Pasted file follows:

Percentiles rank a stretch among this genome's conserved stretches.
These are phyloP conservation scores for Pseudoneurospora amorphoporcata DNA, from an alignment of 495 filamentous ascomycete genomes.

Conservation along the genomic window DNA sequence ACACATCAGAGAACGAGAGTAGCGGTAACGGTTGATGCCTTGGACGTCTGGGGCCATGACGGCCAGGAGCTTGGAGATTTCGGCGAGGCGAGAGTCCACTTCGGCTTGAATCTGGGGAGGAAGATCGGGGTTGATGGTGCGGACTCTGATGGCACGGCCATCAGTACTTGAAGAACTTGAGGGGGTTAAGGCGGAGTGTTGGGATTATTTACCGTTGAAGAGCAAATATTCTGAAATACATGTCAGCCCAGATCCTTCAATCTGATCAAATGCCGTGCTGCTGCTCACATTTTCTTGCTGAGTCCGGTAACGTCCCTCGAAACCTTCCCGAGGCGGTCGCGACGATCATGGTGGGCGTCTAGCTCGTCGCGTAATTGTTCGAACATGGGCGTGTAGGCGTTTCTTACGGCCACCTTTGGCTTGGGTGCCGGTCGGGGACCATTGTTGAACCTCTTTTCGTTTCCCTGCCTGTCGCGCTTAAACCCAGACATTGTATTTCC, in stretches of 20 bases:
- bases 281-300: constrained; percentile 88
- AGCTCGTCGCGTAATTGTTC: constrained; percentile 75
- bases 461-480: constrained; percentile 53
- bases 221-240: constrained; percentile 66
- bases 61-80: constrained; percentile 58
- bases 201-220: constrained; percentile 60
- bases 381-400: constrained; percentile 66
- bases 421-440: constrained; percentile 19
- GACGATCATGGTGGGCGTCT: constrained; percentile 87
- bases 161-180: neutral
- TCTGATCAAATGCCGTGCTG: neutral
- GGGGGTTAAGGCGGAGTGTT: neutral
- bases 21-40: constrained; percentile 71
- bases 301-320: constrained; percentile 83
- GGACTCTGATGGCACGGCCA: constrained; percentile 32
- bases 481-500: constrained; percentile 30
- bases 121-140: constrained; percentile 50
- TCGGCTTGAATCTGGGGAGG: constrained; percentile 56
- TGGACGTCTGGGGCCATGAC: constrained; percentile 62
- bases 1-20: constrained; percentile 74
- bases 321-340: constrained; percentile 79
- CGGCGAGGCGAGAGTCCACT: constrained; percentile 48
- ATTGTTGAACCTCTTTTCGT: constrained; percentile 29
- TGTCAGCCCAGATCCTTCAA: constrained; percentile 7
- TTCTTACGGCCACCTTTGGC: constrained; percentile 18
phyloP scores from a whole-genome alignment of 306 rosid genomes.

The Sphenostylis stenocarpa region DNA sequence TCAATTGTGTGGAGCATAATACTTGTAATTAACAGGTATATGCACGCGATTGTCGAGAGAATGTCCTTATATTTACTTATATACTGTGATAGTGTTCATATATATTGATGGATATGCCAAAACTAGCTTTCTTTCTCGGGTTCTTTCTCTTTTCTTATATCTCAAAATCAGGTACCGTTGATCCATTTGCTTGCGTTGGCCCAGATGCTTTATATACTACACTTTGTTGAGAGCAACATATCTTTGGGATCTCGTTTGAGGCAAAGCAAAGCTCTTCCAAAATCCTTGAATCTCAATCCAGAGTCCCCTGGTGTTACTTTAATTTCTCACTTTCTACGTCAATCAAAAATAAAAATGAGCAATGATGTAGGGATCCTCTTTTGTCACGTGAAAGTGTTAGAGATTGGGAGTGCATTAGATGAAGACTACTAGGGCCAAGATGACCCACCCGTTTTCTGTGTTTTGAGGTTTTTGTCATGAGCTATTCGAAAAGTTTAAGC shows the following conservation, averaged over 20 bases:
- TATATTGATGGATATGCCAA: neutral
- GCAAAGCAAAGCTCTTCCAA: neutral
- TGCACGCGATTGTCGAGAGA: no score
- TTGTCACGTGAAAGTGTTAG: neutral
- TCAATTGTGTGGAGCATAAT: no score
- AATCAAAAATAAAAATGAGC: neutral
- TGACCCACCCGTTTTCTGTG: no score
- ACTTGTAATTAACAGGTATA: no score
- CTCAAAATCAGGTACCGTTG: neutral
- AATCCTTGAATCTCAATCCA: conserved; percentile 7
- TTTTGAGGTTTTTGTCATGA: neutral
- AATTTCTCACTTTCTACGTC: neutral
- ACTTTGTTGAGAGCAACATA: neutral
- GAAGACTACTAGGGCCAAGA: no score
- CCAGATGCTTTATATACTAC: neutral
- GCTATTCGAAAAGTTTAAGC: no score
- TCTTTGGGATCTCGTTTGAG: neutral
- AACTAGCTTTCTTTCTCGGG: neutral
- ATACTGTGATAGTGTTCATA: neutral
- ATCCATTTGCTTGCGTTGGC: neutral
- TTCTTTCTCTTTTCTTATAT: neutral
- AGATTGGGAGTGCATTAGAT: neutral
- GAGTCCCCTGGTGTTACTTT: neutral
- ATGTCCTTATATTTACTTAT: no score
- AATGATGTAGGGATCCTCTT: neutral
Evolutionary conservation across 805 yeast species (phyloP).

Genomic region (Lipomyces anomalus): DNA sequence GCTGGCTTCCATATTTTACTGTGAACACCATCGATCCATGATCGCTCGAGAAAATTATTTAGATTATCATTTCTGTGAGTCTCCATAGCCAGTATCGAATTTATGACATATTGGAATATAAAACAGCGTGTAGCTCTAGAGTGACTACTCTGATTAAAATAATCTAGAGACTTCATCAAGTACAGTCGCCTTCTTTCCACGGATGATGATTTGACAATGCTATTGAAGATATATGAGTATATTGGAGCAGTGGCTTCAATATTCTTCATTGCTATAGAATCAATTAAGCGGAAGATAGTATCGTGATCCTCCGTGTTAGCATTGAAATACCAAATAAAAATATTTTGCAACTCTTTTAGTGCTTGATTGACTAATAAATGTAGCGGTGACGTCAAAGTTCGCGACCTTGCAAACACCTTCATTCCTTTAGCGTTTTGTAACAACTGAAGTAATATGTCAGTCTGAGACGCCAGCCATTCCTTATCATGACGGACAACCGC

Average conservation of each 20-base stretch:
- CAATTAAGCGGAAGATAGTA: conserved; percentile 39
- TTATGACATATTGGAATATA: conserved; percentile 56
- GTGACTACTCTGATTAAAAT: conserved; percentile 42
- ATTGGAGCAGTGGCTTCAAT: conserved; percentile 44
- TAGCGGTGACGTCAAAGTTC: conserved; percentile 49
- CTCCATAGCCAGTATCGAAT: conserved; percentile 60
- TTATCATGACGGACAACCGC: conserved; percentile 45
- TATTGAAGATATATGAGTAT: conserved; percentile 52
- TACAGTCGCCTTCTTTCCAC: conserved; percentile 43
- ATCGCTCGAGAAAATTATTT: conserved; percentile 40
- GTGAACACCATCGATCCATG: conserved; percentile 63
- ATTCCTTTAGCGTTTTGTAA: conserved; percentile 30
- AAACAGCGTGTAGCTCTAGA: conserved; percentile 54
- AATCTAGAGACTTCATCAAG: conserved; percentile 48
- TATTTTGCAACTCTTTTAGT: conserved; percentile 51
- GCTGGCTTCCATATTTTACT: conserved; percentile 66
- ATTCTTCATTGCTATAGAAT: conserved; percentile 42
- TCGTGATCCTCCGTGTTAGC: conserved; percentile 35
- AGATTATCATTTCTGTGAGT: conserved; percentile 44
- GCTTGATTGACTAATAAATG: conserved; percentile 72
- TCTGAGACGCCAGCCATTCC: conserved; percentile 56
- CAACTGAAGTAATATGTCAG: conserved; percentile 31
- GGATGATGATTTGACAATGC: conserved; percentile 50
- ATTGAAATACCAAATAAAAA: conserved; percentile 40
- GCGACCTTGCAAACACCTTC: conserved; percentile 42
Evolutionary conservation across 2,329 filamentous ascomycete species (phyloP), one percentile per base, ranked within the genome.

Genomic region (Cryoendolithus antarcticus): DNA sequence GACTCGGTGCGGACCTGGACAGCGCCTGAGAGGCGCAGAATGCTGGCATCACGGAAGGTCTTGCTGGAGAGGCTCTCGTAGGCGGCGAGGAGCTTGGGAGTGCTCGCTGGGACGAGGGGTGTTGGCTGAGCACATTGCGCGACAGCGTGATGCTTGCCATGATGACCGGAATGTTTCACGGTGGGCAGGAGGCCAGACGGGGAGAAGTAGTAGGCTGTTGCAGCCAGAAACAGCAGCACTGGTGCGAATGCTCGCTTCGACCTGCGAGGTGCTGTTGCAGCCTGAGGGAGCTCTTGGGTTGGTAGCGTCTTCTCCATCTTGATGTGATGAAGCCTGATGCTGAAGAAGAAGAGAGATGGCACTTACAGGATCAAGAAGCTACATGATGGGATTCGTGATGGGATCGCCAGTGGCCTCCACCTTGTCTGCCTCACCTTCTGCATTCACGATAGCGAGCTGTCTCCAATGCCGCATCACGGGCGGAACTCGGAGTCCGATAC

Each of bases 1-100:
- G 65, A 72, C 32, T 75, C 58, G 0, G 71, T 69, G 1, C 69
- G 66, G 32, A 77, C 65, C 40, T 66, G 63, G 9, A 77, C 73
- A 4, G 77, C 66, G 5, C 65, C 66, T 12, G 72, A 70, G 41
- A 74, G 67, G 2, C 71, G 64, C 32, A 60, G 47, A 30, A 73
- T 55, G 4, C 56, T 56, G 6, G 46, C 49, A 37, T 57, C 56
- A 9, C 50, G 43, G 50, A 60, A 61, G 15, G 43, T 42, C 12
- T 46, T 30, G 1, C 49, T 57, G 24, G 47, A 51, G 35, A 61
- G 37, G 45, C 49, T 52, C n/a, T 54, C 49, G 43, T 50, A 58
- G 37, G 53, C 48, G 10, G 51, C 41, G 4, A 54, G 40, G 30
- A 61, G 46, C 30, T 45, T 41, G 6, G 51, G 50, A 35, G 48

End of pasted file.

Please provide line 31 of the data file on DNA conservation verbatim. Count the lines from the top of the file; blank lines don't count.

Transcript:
- TATATTGATGGATATGCCAA: neutral